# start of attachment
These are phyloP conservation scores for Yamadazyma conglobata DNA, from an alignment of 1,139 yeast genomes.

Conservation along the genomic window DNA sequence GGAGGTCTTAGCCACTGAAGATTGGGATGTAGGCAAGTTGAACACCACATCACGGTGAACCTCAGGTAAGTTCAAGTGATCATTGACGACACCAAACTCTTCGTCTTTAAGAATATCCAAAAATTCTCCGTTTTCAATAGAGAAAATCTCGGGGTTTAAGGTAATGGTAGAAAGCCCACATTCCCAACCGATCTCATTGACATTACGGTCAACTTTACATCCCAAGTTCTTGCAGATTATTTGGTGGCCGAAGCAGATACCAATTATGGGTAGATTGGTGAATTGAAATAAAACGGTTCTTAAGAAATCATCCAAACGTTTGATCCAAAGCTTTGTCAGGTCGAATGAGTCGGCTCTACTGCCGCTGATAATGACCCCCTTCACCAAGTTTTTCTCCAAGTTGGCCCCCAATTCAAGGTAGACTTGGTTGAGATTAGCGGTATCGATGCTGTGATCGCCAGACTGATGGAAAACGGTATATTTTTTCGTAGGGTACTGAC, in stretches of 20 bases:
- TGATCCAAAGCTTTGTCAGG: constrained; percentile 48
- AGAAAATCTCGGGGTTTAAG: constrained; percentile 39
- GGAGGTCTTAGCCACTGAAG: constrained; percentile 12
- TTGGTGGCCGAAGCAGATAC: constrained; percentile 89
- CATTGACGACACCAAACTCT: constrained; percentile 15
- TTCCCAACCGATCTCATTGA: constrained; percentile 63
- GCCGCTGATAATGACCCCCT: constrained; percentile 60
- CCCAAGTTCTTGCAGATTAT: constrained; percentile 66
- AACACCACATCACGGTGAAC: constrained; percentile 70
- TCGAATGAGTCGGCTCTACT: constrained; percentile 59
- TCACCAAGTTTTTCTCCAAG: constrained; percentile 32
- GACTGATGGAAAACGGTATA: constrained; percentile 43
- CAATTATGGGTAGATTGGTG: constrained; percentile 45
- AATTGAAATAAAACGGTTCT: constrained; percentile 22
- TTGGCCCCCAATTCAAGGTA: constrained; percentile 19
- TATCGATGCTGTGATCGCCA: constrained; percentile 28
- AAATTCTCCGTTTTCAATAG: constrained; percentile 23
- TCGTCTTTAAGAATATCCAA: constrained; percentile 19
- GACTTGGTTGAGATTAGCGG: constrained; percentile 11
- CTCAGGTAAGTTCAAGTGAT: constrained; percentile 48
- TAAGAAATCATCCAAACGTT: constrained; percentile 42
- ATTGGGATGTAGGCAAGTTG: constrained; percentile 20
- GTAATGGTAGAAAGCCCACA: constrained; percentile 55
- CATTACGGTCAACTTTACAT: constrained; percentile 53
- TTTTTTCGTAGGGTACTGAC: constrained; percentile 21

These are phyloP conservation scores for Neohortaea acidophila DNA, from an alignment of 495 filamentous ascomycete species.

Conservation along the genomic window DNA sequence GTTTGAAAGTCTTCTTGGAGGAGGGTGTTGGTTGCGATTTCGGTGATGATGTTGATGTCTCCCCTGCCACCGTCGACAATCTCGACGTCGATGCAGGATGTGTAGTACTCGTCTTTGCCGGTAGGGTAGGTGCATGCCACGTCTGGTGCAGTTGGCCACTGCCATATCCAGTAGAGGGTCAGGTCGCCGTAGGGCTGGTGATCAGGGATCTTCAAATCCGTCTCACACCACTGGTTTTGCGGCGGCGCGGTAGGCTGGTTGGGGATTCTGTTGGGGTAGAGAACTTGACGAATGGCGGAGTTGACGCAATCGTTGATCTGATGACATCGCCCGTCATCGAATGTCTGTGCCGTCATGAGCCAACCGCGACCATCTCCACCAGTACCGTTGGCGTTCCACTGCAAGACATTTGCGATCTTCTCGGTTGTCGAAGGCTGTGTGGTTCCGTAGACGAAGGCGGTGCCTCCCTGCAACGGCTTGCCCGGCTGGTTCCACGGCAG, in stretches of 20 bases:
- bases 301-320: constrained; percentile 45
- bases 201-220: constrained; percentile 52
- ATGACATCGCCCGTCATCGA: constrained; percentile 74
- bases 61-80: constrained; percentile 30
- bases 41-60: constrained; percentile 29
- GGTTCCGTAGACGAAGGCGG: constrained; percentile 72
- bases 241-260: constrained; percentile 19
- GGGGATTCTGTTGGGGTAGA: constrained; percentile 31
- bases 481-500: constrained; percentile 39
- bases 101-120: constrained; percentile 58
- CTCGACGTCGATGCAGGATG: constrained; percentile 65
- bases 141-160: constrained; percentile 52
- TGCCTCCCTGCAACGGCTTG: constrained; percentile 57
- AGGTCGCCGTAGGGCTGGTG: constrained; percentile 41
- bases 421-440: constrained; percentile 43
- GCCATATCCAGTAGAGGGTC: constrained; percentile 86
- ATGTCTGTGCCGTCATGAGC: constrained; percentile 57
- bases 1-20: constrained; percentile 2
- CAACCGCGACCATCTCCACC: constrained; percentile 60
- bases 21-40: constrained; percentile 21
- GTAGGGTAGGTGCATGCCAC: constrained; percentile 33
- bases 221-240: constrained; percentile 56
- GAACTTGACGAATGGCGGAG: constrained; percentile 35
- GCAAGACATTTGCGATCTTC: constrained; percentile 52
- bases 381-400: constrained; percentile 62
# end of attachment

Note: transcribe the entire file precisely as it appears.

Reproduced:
These are phyloP conservation scores for Yamadazyma conglobata DNA, from an alignment of 1,139 yeast genomes.

Conservation along the genomic window DNA sequence GGAGGTCTTAGCCACTGAAGATTGGGATGTAGGCAAGTTGAACACCACATCACGGTGAACCTCAGGTAAGTTCAAGTGATCATTGACGACACCAAACTCTTCGTCTTTAAGAATATCCAAAAATTCTCCGTTTTCAATAGAGAAAATCTCGGGGTTTAAGGTAATGGTAGAAAGCCCACATTCCCAACCGATCTCATTGACATTACGGTCAACTTTACATCCCAAGTTCTTGCAGATTATTTGGTGGCCGAAGCAGATACCAATTATGGGTAGATTGGTGAATTGAAATAAAACGGTTCTTAAGAAATCATCCAAACGTTTGATCCAAAGCTTTGTCAGGTCGAATGAGTCGGCTCTACTGCCGCTGATAATGACCCCCTTCACCAAGTTTTTCTCCAAGTTGGCCCCCAATTCAAGGTAGACTTGGTTGAGATTAGCGGTATCGATGCTGTGATCGCCAGACTGATGGAAAACGGTATATTTTTTCGTAGGGTACTGAC, in stretches of 20 bases:
- TGATCCAAAGCTTTGTCAGG: constrained; percentile 48
- AGAAAATCTCGGGGTTTAAG: constrained; percentile 39
- GGAGGTCTTAGCCACTGAAG: constrained; percentile 12
- TTGGTGGCCGAAGCAGATAC: constrained; percentile 89
- CATTGACGACACCAAACTCT: constrained; percentile 15
- TTCCCAACCGATCTCATTGA: constrained; percentile 63
- GCCGCTGATAATGACCCCCT: constrained; percentile 60
- CCCAAGTTCTTGCAGATTAT: constrained; percentile 66
- AACACCACATCACGGTGAAC: constrained; percentile 70
- TCGAATGAGTCGGCTCTACT: constrained; percentile 59
- TCACCAAGTTTTTCTCCAAG: constrained; percentile 32
- GACTGATGGAAAACGGTATA: constrained; percentile 43
- CAATTATGGGTAGATTGGTG: constrained; percentile 45
- AATTGAAATAAAACGGTTCT: constrained; percentile 22
- TTGGCCCCCAATTCAAGGTA: constrained; percentile 19
- TATCGATGCTGTGATCGCCA: constrained; percentile 28
- AAATTCTCCGTTTTCAATAG: constrained; percentile 23
- TCGTCTTTAAGAATATCCAA: constrained; percentile 19
- GACTTGGTTGAGATTAGCGG: constrained; percentile 11
- CTCAGGTAAGTTCAAGTGAT: constrained; percentile 48
- TAAGAAATCATCCAAACGTT: constrained; percentile 42
- ATTGGGATGTAGGCAAGTTG: constrained; percentile 20
- GTAATGGTAGAAAGCCCACA: constrained; percentile 55
- CATTACGGTCAACTTTACAT: constrained; percentile 53
- TTTTTTCGTAGGGTACTGAC: constrained; percentile 21

These are phyloP conservation scores for Neohortaea acidophila DNA, from an alignment of 495 filamentous ascomycete species.

Conservation along the genomic window DNA sequence GTTTGAAAGTCTTCTTGGAGGAGGGTGTTGGTTGCGATTTCGGTGATGATGTTGATGTCTCCCCTGCCACCGTCGACAATCTCGACGTCGATGCAGGATGTGTAGTACTCGTCTTTGCCGGTAGGGTAGGTGCATGCCACGTCTGGTGCAGTTGGCCACTGCCATATCCAGTAGAGGGTCAGGTCGCCGTAGGGCTGGTGATCAGGGATCTTCAAATCCGTCTCACACCACTGGTTTTGCGGCGGCGCGGTAGGCTGGTTGGGGATTCTGTTGGGGTAGAGAACTTGACGAATGGCGGAGTTGACGCAATCGTTGATCTGATGACATCGCCCGTCATCGAATGTCTGTGCCGTCATGAGCCAACCGCGACCATCTCCACCAGTACCGTTGGCGTTCCACTGCAAGACATTTGCGATCTTCTCGGTTGTCGAAGGCTGTGTGGTTCCGTAGACGAAGGCGGTGCCTCCCTGCAACGGCTTGCCCGGCTGGTTCCACGGCAG, in stretches of 20 bases:
- bases 301-320: constrained; percentile 45
- bases 201-220: constrained; percentile 52
- ATGACATCGCCCGTCATCGA: constrained; percentile 74
- bases 61-80: constrained; percentile 30
- bases 41-60: constrained; percentile 29
- GGTTCCGTAGACGAAGGCGG: constrained; percentile 72
- bases 241-260: constrained; percentile 19
- GGGGATTCTGTTGGGGTAGA: constrained; percentile 31
- bases 481-500: constrained; percentile 39
- bases 101-120: constrained; percentile 58
- CTCGACGTCGATGCAGGATG: constrained; percentile 65
- bases 141-160: constrained; percentile 52
- TGCCTCCCTGCAACGGCTTG: constrained; percentile 57
- AGGTCGCCGTAGGGCTGGTG: constrained; percentile 41
- bases 421-440: constrained; percentile 43
- GCCATATCCAGTAGAGGGTC: constrained; percentile 86
- ATGTCTGTGCCGTCATGAGC: constrained; percentile 57
- bases 1-20: constrained; percentile 2
- CAACCGCGACCATCTCCACC: constrained; percentile 60
- bases 21-40: constrained; percentile 21
- GTAGGGTAGGTGCATGCCAC: constrained; percentile 33
- bases 221-240: constrained; percentile 56
- GAACTTGACGAATGGCGGAG: constrained; percentile 35
- GCAAGACATTTGCGATCTTC: constrained; percentile 52
- bases 381-400: constrained; percentile 62